_setOptions

An internal utility method that is used for setting options after instantiation.  This method calls _setOption internally, so this method should never need to be modified by an individual plugin.

 

_setOption

Called when a user sets an option value via the option method.  This method may need to be modified by an individual plugin so the plugin can react when certain options change.  For example, when a dialog's title option changes, the text inside the title bar must be updated.

 

_setOption: function(key, value) {
    if (key == 'title') {
        this.titleElement.text(value);
    }
    $.widget.prototype._setOption.apply(this, arguments);
}

 

enable

Helper method that just calls option('disabled', false).

 

disable

Helper method that just calls option('disabled', true).

 

_trigger

This method must be used to execute all callbacks.  The only required parameter is the name of the callback to execute.  All callbacks also trigger events (see notes about this.widgetEventPrefix above).  You may also provide an event object that represents the event that initiated the process.  For example, a drag event is initiated by a mousemove event, so the original mousemove event object must be passed in to _trigger.  The third parameter is a hash of data that will be passed as a parameter to the callback and event handlers.  Data provided in this hash should only be information that is relevant to the specific event and is not readily available thorugh some other use of the plugin API.

 

Other Benefits and Use:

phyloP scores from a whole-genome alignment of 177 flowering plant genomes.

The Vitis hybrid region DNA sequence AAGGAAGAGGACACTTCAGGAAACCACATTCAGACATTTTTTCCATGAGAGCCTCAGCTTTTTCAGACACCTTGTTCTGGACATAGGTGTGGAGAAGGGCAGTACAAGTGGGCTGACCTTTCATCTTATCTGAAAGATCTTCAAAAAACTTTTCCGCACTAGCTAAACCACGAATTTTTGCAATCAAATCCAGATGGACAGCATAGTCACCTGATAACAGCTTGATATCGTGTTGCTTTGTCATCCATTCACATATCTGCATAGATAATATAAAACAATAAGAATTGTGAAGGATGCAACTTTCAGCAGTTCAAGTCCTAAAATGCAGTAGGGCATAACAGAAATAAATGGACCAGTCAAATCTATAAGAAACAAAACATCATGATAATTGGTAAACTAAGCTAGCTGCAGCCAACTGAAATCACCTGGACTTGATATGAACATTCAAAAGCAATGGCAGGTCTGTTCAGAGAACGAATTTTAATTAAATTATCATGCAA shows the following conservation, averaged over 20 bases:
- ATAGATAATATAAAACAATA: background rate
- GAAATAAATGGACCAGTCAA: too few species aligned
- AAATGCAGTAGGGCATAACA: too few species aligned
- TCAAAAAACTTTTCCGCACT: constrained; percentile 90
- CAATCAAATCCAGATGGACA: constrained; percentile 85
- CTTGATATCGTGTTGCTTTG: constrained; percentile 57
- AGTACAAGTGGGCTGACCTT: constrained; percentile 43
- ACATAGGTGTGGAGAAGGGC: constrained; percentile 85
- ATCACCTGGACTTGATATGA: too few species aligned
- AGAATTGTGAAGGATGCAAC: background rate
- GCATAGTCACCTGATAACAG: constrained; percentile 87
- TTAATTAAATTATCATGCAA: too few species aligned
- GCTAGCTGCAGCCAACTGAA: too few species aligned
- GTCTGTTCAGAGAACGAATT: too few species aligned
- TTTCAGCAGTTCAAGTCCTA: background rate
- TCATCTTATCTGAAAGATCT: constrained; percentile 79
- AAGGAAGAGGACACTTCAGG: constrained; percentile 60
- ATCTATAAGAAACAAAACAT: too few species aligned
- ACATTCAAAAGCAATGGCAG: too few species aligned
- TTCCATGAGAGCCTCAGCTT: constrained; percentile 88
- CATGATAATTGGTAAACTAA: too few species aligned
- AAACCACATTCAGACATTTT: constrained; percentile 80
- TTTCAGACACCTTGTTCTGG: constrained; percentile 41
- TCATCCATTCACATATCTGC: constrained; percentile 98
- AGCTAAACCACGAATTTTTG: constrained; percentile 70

Plugins using the widget factory only deal with the plugin instance and never with the jQuery object the method is being called on.  When a method is called on your plugin from a jQuery object, the widget factory will delegate the method call to the appropriate plugin instances.  The widget factory will also handle chaining for you automatically.  If the method returns the plugin instance, then the widget factory will make the call chainable and invoke the call on each plugin instance; if the method returns a value other than the plugin instance, that value will be returned from the original call on the jQuery object. (this is planned for 1.8, see below for 1.7)

 

Whenever an individual plugin overrides a method defined on $.widget.prototype, the original method should be called:

 

$.widget('ui.myPlugin', {
    destroy: function() {
        this.element.removeAttr('something');
        $.widget.prototype.destroy.apply(this, arguments);
    }
});

 

To be changed in 1.8:

Since $.widget delegates all method calls to your plugin and handles chaining for you, you need to specify which methods should return a value instead of being chainable.  You would do this by specifying a space separated list of methods that return values in $.ui.myWidget.getter.  In jQuery UI 1.8 this will change so that you don't need to specify which methods return values anymore.  At that point, all methods will either return the plugin instance or undefined (no return value) to be chainable, or any other value to act as a getter.